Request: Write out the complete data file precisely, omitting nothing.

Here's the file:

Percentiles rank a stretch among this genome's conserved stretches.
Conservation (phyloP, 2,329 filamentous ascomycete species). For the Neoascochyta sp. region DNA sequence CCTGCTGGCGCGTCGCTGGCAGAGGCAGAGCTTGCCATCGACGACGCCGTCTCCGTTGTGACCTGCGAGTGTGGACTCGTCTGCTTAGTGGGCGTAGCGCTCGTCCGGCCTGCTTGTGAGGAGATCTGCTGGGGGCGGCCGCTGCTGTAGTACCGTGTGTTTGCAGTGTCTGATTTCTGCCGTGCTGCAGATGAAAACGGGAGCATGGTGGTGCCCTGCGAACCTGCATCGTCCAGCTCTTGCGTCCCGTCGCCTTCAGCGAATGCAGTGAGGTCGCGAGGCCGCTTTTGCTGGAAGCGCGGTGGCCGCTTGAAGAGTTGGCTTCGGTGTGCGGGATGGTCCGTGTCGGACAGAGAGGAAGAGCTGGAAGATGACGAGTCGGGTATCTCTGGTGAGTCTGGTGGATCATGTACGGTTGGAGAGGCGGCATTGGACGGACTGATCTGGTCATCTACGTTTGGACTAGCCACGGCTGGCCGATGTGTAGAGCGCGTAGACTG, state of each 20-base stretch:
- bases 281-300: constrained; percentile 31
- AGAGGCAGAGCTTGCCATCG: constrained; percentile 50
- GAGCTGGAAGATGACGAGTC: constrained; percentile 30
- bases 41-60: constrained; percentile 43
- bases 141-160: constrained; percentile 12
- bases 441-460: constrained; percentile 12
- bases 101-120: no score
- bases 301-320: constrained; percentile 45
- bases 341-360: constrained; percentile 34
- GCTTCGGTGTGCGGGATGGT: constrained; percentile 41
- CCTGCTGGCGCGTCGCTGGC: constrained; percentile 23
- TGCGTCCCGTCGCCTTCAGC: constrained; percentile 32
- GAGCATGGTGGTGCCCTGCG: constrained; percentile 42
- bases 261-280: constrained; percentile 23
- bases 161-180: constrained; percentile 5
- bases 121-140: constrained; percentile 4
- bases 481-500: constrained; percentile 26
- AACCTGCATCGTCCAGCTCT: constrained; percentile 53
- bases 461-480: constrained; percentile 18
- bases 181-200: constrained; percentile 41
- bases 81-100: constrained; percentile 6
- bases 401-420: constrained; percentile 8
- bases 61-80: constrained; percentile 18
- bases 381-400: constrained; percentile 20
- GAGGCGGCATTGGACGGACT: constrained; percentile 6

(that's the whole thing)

Percentiles rank a stretch among this genome's conserved stretches.
Conservation (phyloP, 2,329 filamentous ascomycete species). For the Neoascochyta sp. region DNA sequence CCTGCTGGCGCGTCGCTGGCAGAGGCAGAGCTTGCCATCGACGACGCCGTCTCCGTTGTGACCTGCGAGTGTGGACTCGTCTGCTTAGTGGGCGTAGCGCTCGTCCGGCCTGCTTGTGAGGAGATCTGCTGGGGGCGGCCGCTGCTGTAGTACCGTGTGTTTGCAGTGTCTGATTTCTGCCGTGCTGCAGATGAAAACGGGAGCATGGTGGTGCCCTGCGAACCTGCATCGTCCAGCTCTTGCGTCCCGTCGCCTTCAGCGAATGCAGTGAGGTCGCGAGGCCGCTTTTGCTGGAAGCGCGGTGGCCGCTTGAAGAGTTGGCTTCGGTGTGCGGGATGGTCCGTGTCGGACAGAGAGGAAGAGCTGGAAGATGACGAGTCGGGTATCTCTGGTGAGTCTGGTGGATCATGTACGGTTGGAGAGGCGGCATTGGACGGACTGATCTGGTCATCTACGTTTGGACTAGCCACGGCTGGCCGATGTGTAGAGCGCGTAGACTG, state of each 20-base stretch:
- bases 281-300: constrained; percentile 31
- AGAGGCAGAGCTTGCCATCG: constrained; percentile 50
- GAGCTGGAAGATGACGAGTC: constrained; percentile 30
- bases 41-60: constrained; percentile 43
- bases 141-160: constrained; percentile 12
- bases 441-460: constrained; percentile 12
- bases 101-120: no score
- bases 301-320: constrained; percentile 45
- bases 341-360: constrained; percentile 34
- GCTTCGGTGTGCGGGATGGT: constrained; percentile 41
- CCTGCTGGCGCGTCGCTGGC: constrained; percentile 23
- TGCGTCCCGTCGCCTTCAGC: constrained; percentile 32
- GAGCATGGTGGTGCCCTGCG: constrained; percentile 42
- bases 261-280: constrained; percentile 23
- bases 161-180: constrained; percentile 5
- bases 121-140: constrained; percentile 4
- bases 481-500: constrained; percentile 26
- AACCTGCATCGTCCAGCTCT: constrained; percentile 53
- bases 461-480: constrained; percentile 18
- bases 181-200: constrained; percentile 41
- bases 81-100: constrained; percentile 6
- bases 401-420: constrained; percentile 8
- bases 61-80: constrained; percentile 18
- bases 381-400: constrained; percentile 20
- GAGGCGGCATTGGACGGACT: constrained; percentile 6